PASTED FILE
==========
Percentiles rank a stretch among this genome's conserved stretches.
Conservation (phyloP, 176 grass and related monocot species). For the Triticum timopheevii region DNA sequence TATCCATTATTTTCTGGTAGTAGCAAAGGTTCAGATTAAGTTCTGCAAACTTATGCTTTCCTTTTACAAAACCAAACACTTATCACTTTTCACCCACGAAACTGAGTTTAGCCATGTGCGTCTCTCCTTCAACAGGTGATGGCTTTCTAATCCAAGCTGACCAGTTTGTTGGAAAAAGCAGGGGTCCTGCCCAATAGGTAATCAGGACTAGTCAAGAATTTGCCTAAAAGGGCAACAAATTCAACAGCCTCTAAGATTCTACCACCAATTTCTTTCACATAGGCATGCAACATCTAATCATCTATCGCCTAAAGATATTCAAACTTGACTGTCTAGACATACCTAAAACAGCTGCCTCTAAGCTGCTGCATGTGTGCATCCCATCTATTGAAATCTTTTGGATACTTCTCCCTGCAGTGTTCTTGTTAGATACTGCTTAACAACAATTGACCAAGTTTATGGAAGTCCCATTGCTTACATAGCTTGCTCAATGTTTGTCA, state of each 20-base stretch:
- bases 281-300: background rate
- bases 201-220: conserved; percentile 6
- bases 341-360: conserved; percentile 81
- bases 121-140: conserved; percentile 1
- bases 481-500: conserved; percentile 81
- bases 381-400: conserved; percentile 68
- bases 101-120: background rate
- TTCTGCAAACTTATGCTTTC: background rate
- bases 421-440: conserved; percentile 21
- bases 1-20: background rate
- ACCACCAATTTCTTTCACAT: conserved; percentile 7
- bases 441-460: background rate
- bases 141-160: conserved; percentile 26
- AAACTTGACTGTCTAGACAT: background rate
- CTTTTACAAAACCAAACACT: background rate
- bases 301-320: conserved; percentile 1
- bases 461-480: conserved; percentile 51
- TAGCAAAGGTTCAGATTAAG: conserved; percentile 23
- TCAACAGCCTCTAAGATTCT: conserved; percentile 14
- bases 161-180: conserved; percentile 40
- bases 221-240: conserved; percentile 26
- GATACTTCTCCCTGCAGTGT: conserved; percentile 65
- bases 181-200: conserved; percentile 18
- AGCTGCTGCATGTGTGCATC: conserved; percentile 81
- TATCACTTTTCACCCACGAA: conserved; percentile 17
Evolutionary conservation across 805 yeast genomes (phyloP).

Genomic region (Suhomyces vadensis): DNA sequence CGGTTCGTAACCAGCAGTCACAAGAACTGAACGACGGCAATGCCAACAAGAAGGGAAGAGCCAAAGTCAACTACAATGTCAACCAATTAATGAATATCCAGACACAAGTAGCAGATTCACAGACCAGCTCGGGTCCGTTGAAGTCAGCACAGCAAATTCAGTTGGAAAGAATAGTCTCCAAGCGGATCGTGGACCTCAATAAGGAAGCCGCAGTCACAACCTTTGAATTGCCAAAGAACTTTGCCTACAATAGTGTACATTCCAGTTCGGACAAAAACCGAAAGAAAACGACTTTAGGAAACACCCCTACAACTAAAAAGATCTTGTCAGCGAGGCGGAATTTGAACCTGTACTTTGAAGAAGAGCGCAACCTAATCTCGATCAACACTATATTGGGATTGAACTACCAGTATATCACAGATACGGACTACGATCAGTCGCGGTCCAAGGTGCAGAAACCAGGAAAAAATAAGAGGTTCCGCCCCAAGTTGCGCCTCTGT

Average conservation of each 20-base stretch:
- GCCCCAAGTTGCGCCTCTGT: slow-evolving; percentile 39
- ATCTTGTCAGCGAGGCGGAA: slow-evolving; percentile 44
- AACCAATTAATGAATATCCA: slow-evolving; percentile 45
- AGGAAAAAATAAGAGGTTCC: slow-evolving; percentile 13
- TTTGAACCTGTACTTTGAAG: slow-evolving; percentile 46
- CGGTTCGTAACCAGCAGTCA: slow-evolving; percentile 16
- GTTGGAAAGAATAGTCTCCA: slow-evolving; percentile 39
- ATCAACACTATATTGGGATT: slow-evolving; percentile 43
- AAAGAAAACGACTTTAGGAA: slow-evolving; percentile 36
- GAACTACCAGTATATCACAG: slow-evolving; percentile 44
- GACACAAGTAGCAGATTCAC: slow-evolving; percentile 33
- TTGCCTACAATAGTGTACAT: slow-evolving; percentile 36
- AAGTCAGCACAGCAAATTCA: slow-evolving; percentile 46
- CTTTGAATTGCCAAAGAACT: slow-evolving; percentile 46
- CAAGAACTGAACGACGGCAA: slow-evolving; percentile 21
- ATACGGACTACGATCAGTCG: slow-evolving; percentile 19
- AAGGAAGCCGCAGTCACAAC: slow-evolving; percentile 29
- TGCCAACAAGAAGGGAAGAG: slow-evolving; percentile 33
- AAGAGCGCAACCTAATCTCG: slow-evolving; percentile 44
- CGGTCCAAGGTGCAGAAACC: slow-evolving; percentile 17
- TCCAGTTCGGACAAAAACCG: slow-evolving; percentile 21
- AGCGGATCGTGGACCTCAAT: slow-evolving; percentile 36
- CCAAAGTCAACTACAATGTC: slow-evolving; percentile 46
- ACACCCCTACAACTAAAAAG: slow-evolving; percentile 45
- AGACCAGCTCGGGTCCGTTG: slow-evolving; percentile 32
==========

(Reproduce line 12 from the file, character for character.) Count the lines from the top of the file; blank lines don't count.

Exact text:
- bases 1-20: background rate